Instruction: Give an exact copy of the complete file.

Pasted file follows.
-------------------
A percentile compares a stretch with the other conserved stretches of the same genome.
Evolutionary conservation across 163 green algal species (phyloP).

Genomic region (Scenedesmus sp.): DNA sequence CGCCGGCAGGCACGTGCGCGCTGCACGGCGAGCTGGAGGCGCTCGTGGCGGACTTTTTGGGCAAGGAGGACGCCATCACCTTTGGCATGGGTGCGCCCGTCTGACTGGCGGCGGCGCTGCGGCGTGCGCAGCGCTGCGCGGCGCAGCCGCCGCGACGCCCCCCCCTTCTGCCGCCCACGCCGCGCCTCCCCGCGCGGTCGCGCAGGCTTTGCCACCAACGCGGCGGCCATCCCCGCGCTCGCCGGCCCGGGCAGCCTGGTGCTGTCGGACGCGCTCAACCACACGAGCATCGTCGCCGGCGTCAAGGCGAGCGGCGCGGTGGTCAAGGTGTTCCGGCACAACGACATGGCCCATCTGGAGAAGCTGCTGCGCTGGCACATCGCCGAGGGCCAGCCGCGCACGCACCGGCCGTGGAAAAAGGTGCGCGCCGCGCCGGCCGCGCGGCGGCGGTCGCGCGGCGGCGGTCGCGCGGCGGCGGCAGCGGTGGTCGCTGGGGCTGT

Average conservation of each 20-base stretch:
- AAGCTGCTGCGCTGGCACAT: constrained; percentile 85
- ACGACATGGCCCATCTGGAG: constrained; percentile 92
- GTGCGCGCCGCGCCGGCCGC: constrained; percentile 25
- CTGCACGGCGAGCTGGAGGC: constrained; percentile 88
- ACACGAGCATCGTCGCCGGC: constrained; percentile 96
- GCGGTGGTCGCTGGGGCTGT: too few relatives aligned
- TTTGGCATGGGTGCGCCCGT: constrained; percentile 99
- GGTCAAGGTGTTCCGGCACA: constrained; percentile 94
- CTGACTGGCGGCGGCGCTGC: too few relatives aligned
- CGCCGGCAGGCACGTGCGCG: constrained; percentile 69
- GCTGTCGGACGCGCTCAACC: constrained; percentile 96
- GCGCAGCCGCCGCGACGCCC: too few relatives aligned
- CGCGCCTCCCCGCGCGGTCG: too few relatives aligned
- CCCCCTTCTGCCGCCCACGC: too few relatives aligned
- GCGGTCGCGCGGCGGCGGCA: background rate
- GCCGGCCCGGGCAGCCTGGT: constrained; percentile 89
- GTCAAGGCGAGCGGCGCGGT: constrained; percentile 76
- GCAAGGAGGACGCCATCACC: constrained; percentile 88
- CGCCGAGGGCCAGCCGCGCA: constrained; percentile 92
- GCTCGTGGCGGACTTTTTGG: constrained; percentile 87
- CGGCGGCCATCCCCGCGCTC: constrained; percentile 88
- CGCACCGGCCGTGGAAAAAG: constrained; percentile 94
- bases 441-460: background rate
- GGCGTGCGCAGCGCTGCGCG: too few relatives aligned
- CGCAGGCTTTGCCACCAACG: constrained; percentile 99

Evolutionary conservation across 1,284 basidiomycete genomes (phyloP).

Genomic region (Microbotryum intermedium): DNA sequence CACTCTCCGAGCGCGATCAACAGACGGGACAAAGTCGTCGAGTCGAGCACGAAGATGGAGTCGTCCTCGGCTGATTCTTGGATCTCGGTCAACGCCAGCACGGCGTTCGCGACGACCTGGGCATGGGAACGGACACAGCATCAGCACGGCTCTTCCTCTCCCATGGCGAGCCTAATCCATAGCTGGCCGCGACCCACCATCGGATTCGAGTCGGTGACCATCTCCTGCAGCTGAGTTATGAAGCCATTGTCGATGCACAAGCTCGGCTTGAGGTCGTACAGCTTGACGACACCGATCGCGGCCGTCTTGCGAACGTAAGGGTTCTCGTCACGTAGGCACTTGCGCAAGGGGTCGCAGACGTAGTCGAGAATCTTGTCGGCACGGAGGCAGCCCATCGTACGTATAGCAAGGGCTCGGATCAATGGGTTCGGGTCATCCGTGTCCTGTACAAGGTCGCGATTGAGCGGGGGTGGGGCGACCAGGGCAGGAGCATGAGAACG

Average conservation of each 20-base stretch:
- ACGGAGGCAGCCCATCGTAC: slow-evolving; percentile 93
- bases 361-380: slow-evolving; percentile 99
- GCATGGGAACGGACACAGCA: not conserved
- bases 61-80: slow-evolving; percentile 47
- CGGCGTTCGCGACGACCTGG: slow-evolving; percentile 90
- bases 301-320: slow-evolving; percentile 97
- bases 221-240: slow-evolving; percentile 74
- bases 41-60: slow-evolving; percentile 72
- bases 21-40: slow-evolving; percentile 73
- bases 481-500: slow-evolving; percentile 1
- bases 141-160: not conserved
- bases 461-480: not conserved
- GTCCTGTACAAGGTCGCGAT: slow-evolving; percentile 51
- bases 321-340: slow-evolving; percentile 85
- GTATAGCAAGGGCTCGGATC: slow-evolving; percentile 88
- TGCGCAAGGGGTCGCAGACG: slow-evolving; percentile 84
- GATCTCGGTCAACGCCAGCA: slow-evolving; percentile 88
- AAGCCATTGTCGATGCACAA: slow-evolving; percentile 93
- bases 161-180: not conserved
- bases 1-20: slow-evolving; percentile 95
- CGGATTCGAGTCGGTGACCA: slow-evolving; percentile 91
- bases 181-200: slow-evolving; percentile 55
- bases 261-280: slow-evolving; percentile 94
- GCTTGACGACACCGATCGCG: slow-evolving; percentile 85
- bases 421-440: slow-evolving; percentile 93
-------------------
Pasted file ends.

A percentile compares a stretch with the other conserved stretches of the same genome.
Evolutionary conservation across 163 green algal species (phyloP).

Genomic region (Scenedesmus sp.): DNA sequence CGCCGGCAGGCACGTGCGCGCTGCACGGCGAGCTGGAGGCGCTCGTGGCGGACTTTTTGGGCAAGGAGGACGCCATCACCTTTGGCATGGGTGCGCCCGTCTGACTGGCGGCGGCGCTGCGGCGTGCGCAGCGCTGCGCGGCGCAGCCGCCGCGACGCCCCCCCCTTCTGCCGCCCACGCCGCGCCTCCCCGCGCGGTCGCGCAGGCTTTGCCACCAACGCGGCGGCCATCCCCGCGCTCGCCGGCCCGGGCAGCCTGGTGCTGTCGGACGCGCTCAACCACACGAGCATCGTCGCCGGCGTCAAGGCGAGCGGCGCGGTGGTCAAGGTGTTCCGGCACAACGACATGGCCCATCTGGAGAAGCTGCTGCGCTGGCACATCGCCGAGGGCCAGCCGCGCACGCACCGGCCGTGGAAAAAGGTGCGCGCCGCGCCGGCCGCGCGGCGGCGGTCGCGCGGCGGCGGTCGCGCGGCGGCGGCAGCGGTGGTCGCTGGGGCTGT

Average conservation of each 20-base stretch:
- AAGCTGCTGCGCTGGCACAT: constrained; percentile 85
- ACGACATGGCCCATCTGGAG: constrained; percentile 92
- GTGCGCGCCGCGCCGGCCGC: constrained; percentile 25
- CTGCACGGCGAGCTGGAGGC: constrained; percentile 88
- ACACGAGCATCGTCGCCGGC: constrained; percentile 96
- GCGGTGGTCGCTGGGGCTGT: too few relatives aligned
- TTTGGCATGGGTGCGCCCGT: constrained; percentile 99
- GGTCAAGGTGTTCCGGCACA: constrained; percentile 94
- CTGACTGGCGGCGGCGCTGC: too few relatives aligned
- CGCCGGCAGGCACGTGCGCG: constrained; percentile 69
- GCTGTCGGACGCGCTCAACC: constrained; percentile 96
- GCGCAGCCGCCGCGACGCCC: too few relatives aligned
- CGCGCCTCCCCGCGCGGTCG: too few relatives aligned
- CCCCCTTCTGCCGCCCACGC: too few relatives aligned
- GCGGTCGCGCGGCGGCGGCA: background rate
- GCCGGCCCGGGCAGCCTGGT: constrained; percentile 89
- GTCAAGGCGAGCGGCGCGGT: constrained; percentile 76
- GCAAGGAGGACGCCATCACC: constrained; percentile 88
- CGCCGAGGGCCAGCCGCGCA: constrained; percentile 92
- GCTCGTGGCGGACTTTTTGG: constrained; percentile 87
- CGGCGGCCATCCCCGCGCTC: constrained; percentile 88
- CGCACCGGCCGTGGAAAAAG: constrained; percentile 94
- bases 441-460: background rate
- GGCGTGCGCAGCGCTGCGCG: too few relatives aligned
- CGCAGGCTTTGCCACCAACG: constrained; percentile 99

Evolutionary conservation across 1,284 basidiomycete genomes (phyloP).

Genomic region (Microbotryum intermedium): DNA sequence CACTCTCCGAGCGCGATCAACAGACGGGACAAAGTCGTCGAGTCGAGCACGAAGATGGAGTCGTCCTCGGCTGATTCTTGGATCTCGGTCAACGCCAGCACGGCGTTCGCGACGACCTGGGCATGGGAACGGACACAGCATCAGCACGGCTCTTCCTCTCCCATGGCGAGCCTAATCCATAGCTGGCCGCGACCCACCATCGGATTCGAGTCGGTGACCATCTCCTGCAGCTGAGTTATGAAGCCATTGTCGATGCACAAGCTCGGCTTGAGGTCGTACAGCTTGACGACACCGATCGCGGCCGTCTTGCGAACGTAAGGGTTCTCGTCACGTAGGCACTTGCGCAAGGGGTCGCAGACGTAGTCGAGAATCTTGTCGGCACGGAGGCAGCCCATCGTACGTATAGCAAGGGCTCGGATCAATGGGTTCGGGTCATCCGTGTCCTGTACAAGGTCGCGATTGAGCGGGGGTGGGGCGACCAGGGCAGGAGCATGAGAACG

Average conservation of each 20-base stretch:
- ACGGAGGCAGCCCATCGTAC: slow-evolving; percentile 93
- bases 361-380: slow-evolving; percentile 99
- GCATGGGAACGGACACAGCA: not conserved
- bases 61-80: slow-evolving; percentile 47
- CGGCGTTCGCGACGACCTGG: slow-evolving; percentile 90
- bases 301-320: slow-evolving; percentile 97
- bases 221-240: slow-evolving; percentile 74
- bases 41-60: slow-evolving; percentile 72
- bases 21-40: slow-evolving; percentile 73
- bases 481-500: slow-evolving; percentile 1
- bases 141-160: not conserved
- bases 461-480: not conserved
- GTCCTGTACAAGGTCGCGAT: slow-evolving; percentile 51
- bases 321-340: slow-evolving; percentile 85
- GTATAGCAAGGGCTCGGATC: slow-evolving; percentile 88
- TGCGCAAGGGGTCGCAGACG: slow-evolving; percentile 84
- GATCTCGGTCAACGCCAGCA: slow-evolving; percentile 88
- AAGCCATTGTCGATGCACAA: slow-evolving; percentile 93
- bases 161-180: not conserved
- bases 1-20: slow-evolving; percentile 95
- CGGATTCGAGTCGGTGACCA: slow-evolving; percentile 91
- bases 181-200: slow-evolving; percentile 55
- bases 261-280: slow-evolving; percentile 94
- GCTTGACGACACCGATCGCG: slow-evolving; percentile 85
- bases 421-440: slow-evolving; percentile 93